It follows from Rice's theorem that you cannot determine whether or not two Turing machines decide the same language. My question is: Does this also apply in descriptive complexity settings, particularly when it comes to testing a pair of SO-Horn queries to see if they describe the same language? I'm not aware of any descriptive complexity version of Rice's theorem, and I could conceivably see that it might not be all that difficult to test two second-order formulas for equivalence.


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First, note that the equality of two TMs is harder than the halting problem (it is $\Pi^0_2$-complete), i.e. you can not compute it even with an oracle for the halting problem. So it is not even c.e. (i.e. $\Sigma^0_1$, a.k.a. r.e.). Rice's theorem implies that the set is not c.e., it does not imply the stronger result.

There is a complexity theoretic version of Rice's theorem (by D. Kozen), but that gives a weaker result, which is expected, we can check non-trivial properties if we know that the machine halts, e.g. we can check if the machine accepts when run on an empty tape. Intuitively the result says (kind of) that the only way to check non-trivial properties of language of TMs is to simulate the machines (if I remember correctly).

Descriptive complexity does not change things, so I think you can ignore it and just replace it with the TMs with polynomial clocks (they can be converted to descriptive complexity characterization and descriptive complexity characterization can be converted to characterization using TMs).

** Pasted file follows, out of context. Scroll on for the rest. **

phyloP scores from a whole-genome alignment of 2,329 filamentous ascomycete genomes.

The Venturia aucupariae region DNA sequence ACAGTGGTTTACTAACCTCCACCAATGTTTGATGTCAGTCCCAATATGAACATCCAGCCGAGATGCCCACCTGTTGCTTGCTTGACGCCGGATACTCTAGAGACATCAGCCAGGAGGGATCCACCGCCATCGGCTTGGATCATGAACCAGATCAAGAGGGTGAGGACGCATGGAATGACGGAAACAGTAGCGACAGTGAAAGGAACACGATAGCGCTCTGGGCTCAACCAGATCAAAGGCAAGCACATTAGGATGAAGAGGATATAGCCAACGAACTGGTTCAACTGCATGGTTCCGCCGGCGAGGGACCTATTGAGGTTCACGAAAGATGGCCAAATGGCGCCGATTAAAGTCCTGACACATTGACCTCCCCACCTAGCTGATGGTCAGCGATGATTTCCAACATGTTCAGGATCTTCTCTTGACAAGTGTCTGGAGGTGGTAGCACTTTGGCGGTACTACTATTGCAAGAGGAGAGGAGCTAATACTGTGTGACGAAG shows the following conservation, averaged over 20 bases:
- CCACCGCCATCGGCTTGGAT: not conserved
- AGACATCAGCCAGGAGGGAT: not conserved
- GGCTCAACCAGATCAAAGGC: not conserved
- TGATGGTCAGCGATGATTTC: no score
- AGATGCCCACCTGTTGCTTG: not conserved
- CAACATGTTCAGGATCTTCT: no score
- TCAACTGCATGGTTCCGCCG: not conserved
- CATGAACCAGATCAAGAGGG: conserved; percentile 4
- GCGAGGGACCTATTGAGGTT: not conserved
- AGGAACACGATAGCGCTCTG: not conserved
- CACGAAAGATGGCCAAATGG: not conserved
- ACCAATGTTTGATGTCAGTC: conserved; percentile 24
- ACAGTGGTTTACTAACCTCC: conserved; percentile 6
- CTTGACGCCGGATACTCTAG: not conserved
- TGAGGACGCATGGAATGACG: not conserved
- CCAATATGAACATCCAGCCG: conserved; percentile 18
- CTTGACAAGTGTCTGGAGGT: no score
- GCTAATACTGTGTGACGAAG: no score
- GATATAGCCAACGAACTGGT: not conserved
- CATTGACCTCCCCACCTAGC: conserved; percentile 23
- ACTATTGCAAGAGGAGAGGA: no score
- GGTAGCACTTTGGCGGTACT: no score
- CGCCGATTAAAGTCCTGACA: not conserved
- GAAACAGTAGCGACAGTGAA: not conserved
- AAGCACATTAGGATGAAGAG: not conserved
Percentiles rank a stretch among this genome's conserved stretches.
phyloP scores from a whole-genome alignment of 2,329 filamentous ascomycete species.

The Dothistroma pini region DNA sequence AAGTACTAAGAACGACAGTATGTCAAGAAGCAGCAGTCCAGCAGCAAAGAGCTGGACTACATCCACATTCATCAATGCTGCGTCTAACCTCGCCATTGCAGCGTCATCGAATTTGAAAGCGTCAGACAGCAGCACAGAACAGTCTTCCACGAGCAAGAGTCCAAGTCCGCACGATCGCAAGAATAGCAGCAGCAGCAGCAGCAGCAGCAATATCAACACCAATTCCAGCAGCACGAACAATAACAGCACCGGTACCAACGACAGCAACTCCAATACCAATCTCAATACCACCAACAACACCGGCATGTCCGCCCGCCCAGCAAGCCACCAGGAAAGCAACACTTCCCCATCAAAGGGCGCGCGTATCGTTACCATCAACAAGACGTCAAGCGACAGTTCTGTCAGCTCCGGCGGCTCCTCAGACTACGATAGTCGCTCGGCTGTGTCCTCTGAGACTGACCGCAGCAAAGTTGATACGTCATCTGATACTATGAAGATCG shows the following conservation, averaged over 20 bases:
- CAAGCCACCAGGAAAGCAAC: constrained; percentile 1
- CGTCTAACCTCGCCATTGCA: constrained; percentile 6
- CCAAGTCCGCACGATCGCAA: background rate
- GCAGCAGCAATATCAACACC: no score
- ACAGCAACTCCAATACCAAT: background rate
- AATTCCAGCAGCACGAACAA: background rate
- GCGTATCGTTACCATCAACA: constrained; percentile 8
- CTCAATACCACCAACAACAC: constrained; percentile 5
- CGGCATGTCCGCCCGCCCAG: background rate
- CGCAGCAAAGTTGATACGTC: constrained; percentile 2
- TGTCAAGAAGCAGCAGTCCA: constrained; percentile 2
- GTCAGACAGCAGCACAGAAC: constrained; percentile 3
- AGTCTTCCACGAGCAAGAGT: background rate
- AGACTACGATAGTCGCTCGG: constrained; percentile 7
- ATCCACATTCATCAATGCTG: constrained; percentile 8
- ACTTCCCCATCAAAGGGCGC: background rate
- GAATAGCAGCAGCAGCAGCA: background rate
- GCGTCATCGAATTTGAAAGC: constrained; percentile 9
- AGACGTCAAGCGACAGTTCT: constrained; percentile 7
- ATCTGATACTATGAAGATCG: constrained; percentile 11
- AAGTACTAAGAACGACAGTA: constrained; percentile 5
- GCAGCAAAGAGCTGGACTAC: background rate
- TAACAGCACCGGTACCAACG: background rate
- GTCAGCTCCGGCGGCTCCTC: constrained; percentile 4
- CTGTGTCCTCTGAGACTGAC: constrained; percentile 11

I think the question of deciding the equality of even simpler functions is co-c.e.-complete (i.e. $\Pi_1$-complete). We can not check if two multinomials are equivalent over natural numbers (since the complement is c.e.-complete by the MRDP theorem), and this implies that we cannot check the equality of two SO-Horn queries.

  • $\begingroup$ Why do you describe $\Pi^0_1$ as "harder" than $\Sigma^0_1$? You can't compute the halting problem with an oracle for TM equality either: they're incomparable. $\endgroup$ Dec 20, 2010 at 5:12
  • $\begingroup$ @Mark Reitblatt: that was a typo, it should be $\Pi^0_2$-complete because there is an existential quantifier for computation and it is unbounded. Thanks for noticing it. I will fix it. (ps: you can decide halting using an oracle for equality, it is an easy exercise.) $\endgroup$
    – Kaveh
    Dec 20, 2010 at 6:11

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